In this chapter: Sara wants Leonard basically all the time; Sara gets some girl time with Kara and Iris; a familiar face from the past returns; Sara and Leonard find a private place for semi-public sex; the teams start making a plan; Quentin asks Len about his intentions.
“Is she always so happy?” Sara asks, smiling after Kara.
Iris grins. “You have no idea. You should see her with Barry!
They’re both so optimistic and happy, and they make each other worse.
It’s the cutest thing.”
When Kara returns, wearing a huge grin because the barista put
extra whipped cream on her drink, Sara and Iris exchange fond smirks.
Kara’s smile, though, suddenly fades. “I’m not being rude, am I?
I’m having a coffee, and you’re pregnant, so you can’t… I mean can you…”
Sara chuckles and stops Kara before she can get too worked up, and
Kara starts digging into her tower of whipped cream, watching Sara with large
“Some coffee during pregnancy is perfectly safe,” she explains,
“but I was pretty sick in the mornings—well, and the rest of the day—but the
point is, I ended up unintentionally breaking my caffeine habit. It didn’t make
sense to pick it back up just to limit it anyway.”
Iris is watching her with far too much amusement.
“What?” Sara asks.
“I’ve noticed Leonard’s pretty protective,” she says. “As
protective as you’ll let him be, is my guess.”
Sara nods cautiously, not sure where Iris is going with this.
Iris bites back a grin. “Leonard’s the one who told you not to
start drinking coffee again, isn’t he?”
Kara’s eyes widen further as she looks back and forth between Iris
and Sara, and Sara sits back in her chair and crosses her arms.
“Shut up,” she says, tone intentionally sullen, and the women
laugh until she can’t help but smile, too. “He suggested it, yeah,” she
clarifies, “but it’s not like he made the decision for me. Besides,” she adds,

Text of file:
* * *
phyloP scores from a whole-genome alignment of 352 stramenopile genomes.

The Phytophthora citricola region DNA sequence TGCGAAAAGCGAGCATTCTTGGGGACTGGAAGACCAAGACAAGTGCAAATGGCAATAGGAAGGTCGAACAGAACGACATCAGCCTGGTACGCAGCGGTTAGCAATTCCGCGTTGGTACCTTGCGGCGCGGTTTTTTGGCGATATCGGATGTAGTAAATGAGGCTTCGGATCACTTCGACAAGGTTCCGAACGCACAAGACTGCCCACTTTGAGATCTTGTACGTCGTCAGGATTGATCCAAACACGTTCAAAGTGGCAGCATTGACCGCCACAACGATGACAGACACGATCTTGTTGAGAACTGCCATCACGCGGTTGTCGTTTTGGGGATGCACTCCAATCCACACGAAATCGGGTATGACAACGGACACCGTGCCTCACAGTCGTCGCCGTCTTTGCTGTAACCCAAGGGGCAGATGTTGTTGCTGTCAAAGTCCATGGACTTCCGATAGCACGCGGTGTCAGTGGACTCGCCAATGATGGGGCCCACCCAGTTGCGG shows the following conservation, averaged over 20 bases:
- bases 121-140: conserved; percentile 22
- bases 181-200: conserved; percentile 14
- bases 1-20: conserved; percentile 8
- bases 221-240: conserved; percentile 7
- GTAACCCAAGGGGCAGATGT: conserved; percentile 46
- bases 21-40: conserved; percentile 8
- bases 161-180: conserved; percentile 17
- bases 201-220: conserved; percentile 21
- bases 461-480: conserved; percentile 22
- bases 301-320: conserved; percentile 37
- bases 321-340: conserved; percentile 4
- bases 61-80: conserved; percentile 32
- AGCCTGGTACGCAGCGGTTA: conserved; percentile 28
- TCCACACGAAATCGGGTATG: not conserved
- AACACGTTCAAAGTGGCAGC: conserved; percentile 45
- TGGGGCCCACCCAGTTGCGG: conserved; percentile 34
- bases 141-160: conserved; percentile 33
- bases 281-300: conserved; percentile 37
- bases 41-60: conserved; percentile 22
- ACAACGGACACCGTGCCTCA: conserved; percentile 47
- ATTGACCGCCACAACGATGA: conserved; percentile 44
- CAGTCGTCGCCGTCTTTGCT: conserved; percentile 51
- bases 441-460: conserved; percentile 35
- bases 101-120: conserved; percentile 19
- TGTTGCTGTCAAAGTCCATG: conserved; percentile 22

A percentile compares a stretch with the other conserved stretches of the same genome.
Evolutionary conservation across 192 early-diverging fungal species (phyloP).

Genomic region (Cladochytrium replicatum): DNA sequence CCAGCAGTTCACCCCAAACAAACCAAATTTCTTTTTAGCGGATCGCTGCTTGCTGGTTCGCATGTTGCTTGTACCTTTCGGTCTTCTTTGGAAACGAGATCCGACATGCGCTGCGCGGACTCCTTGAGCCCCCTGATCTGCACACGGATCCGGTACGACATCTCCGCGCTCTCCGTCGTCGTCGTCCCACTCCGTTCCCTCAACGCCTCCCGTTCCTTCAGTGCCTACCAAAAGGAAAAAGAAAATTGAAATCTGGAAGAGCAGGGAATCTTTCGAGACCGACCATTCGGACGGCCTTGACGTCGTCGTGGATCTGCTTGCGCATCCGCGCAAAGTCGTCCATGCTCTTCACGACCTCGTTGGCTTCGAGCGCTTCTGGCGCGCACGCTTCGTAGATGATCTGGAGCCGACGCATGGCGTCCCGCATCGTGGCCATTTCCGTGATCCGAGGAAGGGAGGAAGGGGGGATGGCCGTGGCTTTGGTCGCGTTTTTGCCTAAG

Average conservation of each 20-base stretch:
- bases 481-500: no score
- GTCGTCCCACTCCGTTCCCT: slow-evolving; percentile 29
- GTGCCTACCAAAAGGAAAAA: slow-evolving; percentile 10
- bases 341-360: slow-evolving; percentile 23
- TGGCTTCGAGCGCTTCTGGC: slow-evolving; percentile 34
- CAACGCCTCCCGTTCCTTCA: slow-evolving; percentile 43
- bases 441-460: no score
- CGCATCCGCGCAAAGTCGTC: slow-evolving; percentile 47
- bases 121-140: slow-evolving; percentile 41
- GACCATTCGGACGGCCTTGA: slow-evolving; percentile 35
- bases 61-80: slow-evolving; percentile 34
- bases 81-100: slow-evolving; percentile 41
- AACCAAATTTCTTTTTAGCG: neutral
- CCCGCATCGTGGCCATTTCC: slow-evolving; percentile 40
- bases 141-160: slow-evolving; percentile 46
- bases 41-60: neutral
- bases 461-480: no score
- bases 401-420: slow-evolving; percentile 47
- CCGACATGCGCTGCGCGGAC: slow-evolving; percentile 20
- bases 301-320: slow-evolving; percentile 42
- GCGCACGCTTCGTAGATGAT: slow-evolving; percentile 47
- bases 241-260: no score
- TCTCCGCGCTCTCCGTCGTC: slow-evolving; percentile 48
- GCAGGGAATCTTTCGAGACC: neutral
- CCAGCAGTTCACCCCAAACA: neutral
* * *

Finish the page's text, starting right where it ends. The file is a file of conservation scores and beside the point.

“you should’ve seen his face when I pretended I’d only do it if he gave up
The culture of college education in this country is so frustrating to me, because it ends up feeling like life and death when it really really shouldn’t. Failing an exam or dropping a class or taking more than four years or even dropping out of school shouldn’t feel like the end of the world, and we all know this, rationally, at yet they do.
(And people who went to college when you could basically always get into your first choice school and pay for the entire year with your summer job busing tables, perpetuate this by making everything about arbitrary metrics of ~success~ rather than happiness/general life satisfaction).
And yeah, there are a lot of cultural and societal factors at play, not least of which is the way that our education system treats college like the goal, something that must be harnessed to guarantee the highest possible earning potential, a necessity for future success and happiness.
But expecting to know what you want to do for the rest of your life when you’re what? 17/18/19? is ridiculous. Hell, I’m in my twenties and in grad school and I still don’t know what I want to do with my life most days. Basically no one I graduated from college with is doing what they ultimately want to do (if they even know what they want to do).
Idk idk. Life isn’t linear and it’s a lot longer than it seems when you’re 19 (which I realize is rich coming from me, the 23 year old), and they way we treat college is kind of (very) fucked up.